Galaxy Macau Hotel Room
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What are the hotel facilities like?
This is the real reason you have come to the JW/Galaxy complex.  Each hotel within Galaxy Macau has its own pool area for hotel guests only. The JW has a decent sized resort style pool (I think nicer than the Galaxy hotel) winding around the Pool Bar in the middle. There is also a large hot tub and separate children’s pool with slideimg_0377
Then you have the ‘Grand Resort Deck’ which is shared amongst all the Galaxy hotels and is absolutely fantastic for kids. There’s a lazy river, water slides, wave pool and beach pool. If you have babies/really young kids it’s probably easiest just to park yourself at your hotel pool. However for those with 3+, the Grand Resort Deck is a blast. img_0349The area is huge so be warned you do need to keep an eye on where you are all headed otherwise it could be easy to lose your family members. Even the lazy river is enormous! For young kids there are life jackets and to ride the waterslides you do need to be 1.2m.
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One thing to note, the pool temperatures throughout the resort seemed to be consistently on the cooler side!
The JW Marriott offers a Kids’ Club although you do have to pay extra. The Fitness Centre is well equipped and there’s also a spa.
How are the dining options?
We ate snacks and the cocktails at the JW Marriott Pool Bar.  Decent food and drink although it is pricey.  We didn’t eat breakfast in the hotel but a friend told me the breakfast is very good. Instead we nipped downstairs to the ‘Promenade’ to Passion coffee shop for coffees and pastries.
We had an outstanding dinner at Cafe Litoral in Old Town Taipa (a 5 minute walk from the JW Marriott).  We had eaten at its sister restaurant, Litoral in Macau old town many years ago and it’s wonderfully convenient that you can now eat delicious Macanese food so close to the Galaxy complex. The African chicken, Portuguese fried rice and garlic prawns are a must!
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Claire recommends another Taipa Villa gem, A Petisqueira, especially the pork & clam dish and Galo on Rua da Cunha.
A Petisqueria - pork & clam
What is there to do outside the hotel?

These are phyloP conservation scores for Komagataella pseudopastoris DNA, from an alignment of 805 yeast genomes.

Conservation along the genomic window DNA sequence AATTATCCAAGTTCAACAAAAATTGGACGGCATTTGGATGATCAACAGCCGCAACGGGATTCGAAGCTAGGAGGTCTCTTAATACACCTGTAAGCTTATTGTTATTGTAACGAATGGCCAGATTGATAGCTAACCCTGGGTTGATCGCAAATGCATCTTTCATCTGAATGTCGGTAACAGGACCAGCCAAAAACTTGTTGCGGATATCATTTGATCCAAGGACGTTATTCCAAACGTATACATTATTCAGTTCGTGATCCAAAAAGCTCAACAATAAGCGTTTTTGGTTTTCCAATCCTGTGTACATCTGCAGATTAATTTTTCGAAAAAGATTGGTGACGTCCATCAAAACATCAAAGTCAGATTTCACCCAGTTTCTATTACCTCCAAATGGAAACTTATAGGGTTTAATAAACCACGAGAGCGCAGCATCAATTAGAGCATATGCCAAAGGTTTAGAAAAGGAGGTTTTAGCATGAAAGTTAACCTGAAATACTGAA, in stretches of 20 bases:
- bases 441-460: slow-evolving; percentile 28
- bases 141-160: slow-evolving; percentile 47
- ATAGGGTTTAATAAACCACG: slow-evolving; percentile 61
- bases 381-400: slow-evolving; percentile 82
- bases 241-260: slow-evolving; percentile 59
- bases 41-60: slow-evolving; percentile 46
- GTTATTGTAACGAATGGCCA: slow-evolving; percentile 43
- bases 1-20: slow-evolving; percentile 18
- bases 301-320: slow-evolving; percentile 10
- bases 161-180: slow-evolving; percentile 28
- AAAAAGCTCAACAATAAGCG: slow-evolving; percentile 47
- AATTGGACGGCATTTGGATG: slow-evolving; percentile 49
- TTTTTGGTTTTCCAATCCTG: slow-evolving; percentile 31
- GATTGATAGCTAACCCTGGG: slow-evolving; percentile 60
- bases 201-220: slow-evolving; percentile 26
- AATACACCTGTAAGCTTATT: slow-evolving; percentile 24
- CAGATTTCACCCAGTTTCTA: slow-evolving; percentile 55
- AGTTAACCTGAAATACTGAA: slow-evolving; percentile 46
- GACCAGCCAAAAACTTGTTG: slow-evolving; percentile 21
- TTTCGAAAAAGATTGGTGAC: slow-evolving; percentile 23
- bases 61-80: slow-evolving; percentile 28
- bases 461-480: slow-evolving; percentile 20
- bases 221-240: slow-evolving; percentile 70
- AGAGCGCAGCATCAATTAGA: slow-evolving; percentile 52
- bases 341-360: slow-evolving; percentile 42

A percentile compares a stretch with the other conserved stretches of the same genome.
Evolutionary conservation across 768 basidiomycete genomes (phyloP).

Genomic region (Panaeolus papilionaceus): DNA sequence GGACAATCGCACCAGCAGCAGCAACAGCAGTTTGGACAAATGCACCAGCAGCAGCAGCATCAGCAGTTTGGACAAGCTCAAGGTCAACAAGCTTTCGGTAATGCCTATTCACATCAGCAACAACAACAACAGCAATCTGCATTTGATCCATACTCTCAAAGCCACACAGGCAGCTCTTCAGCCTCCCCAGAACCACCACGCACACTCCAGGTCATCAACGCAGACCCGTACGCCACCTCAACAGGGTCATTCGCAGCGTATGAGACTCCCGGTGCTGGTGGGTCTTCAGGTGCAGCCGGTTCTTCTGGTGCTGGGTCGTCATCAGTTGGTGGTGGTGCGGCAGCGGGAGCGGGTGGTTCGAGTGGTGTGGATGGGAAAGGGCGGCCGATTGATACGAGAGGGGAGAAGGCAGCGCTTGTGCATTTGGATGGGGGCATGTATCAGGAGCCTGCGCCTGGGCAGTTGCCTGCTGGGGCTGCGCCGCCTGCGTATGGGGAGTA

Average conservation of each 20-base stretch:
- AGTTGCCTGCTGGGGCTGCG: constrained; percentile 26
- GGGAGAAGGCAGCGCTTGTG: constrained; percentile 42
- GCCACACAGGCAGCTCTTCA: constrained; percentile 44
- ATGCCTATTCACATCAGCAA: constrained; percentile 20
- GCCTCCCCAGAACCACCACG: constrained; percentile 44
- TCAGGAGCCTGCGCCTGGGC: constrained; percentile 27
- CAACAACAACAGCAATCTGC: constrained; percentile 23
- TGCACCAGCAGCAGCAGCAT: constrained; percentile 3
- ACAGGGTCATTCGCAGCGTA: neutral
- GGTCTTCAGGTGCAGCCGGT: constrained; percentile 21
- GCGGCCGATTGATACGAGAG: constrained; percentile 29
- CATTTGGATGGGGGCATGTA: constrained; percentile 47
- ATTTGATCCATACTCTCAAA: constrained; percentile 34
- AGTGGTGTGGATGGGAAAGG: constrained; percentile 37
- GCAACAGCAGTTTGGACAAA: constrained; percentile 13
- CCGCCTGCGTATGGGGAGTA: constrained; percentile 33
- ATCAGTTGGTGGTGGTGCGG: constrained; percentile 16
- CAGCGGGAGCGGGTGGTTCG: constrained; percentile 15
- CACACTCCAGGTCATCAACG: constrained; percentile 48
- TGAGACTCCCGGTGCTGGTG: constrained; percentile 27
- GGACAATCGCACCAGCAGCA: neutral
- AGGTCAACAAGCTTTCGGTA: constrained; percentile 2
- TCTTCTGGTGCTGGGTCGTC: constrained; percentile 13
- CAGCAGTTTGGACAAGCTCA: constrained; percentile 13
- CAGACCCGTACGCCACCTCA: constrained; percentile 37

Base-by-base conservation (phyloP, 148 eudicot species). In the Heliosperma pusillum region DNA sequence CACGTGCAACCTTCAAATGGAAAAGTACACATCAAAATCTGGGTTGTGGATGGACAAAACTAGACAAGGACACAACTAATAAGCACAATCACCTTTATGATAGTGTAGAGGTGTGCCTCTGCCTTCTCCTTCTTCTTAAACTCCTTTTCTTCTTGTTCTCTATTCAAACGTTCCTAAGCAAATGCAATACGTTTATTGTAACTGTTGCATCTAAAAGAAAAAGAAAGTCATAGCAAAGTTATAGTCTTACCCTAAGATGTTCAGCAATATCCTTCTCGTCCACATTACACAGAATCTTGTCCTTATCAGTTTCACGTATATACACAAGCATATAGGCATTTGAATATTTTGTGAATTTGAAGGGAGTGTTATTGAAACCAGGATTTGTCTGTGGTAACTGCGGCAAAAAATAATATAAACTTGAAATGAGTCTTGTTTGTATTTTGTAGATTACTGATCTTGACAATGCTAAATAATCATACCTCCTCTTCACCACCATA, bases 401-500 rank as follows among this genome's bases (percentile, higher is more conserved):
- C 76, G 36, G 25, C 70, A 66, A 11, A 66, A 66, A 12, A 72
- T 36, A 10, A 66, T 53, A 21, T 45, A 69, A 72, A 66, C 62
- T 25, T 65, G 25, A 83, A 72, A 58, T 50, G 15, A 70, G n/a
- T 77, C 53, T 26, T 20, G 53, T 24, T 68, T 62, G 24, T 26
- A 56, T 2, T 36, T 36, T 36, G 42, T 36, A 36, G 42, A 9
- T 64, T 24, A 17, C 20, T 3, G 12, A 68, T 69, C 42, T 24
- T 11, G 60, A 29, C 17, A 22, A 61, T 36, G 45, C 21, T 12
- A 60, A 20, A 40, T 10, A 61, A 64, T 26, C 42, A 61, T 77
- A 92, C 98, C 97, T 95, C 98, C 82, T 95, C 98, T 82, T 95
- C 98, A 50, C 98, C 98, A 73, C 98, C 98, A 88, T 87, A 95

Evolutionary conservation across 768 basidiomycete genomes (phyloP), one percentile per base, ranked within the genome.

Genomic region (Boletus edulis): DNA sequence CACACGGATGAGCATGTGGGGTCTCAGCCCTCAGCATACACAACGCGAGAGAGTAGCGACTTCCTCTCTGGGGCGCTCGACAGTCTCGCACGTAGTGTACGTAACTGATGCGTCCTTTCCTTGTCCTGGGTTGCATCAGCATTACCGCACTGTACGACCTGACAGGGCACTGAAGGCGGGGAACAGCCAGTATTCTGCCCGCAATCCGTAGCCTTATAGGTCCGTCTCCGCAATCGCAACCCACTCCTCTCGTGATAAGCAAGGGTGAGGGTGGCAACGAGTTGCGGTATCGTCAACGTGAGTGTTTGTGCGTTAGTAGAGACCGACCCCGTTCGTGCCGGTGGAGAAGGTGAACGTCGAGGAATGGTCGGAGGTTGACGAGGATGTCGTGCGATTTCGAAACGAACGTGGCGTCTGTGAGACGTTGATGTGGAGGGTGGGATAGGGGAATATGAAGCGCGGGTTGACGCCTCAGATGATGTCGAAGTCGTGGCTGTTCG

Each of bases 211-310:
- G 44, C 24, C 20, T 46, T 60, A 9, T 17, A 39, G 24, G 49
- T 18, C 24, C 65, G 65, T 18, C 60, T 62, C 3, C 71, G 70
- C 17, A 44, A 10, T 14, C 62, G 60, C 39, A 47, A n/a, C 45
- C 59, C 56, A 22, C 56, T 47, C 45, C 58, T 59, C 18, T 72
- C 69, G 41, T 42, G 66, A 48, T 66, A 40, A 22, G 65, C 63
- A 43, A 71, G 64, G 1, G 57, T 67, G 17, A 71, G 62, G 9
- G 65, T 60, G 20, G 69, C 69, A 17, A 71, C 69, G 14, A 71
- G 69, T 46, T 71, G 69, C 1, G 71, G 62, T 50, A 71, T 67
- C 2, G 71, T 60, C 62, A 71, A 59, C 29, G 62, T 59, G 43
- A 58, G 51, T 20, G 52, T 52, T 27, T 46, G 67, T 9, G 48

Macau is an odd place. If you’re looking for the fun of Vegas i.e. getting glammed up for cocktails and a flutter on roulette, you won’t find that in Macau.  The Chinese take their gambling very seriously, so the minimum bets are high and there’s no banter at the tables. At least they have now banned smoking in the casinos to make it slightly more bearable.
Outside of the casinos there are often great shows and big acts playing Macau. We had intended to take the kids to see the ‘House Of Dancing Water’ but tickets for the 5 of us would have cost HKD 2500+ and so I’m saving that for a special occasion. I’ve also heard it on good authority that ‘Thriller Live’ at the Parisian Macau is very good.
We loved wandering around Taipa Old Town after dinner at Cafe Litoral.  Hunt down a fresh Portuguese egg tart, one of the best things I have ever eaten. Thanks to the Portuguese heritage, the streets are reminiscent of a town in the Mediterranean.
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Not something for the kids but the shopping in the interconnecting malls is very good, covering the spectrum of high street to luxury labels.  
For a spot of culture, go to Mandarin’s House, a historic residential complex in Old Town Macau.
Mandarin's House Macau
However, if the kids aren’t interested in visiting historic houses, there’s always Macao Science Center. Our3kidsvtheworld has a great write up on what to do in Macau from the St Pauls Cathedral Ruins to a Bungy Jump from Macau Tower (no thanks).
Have you visited Macau recently? Where did you stay? Any tips?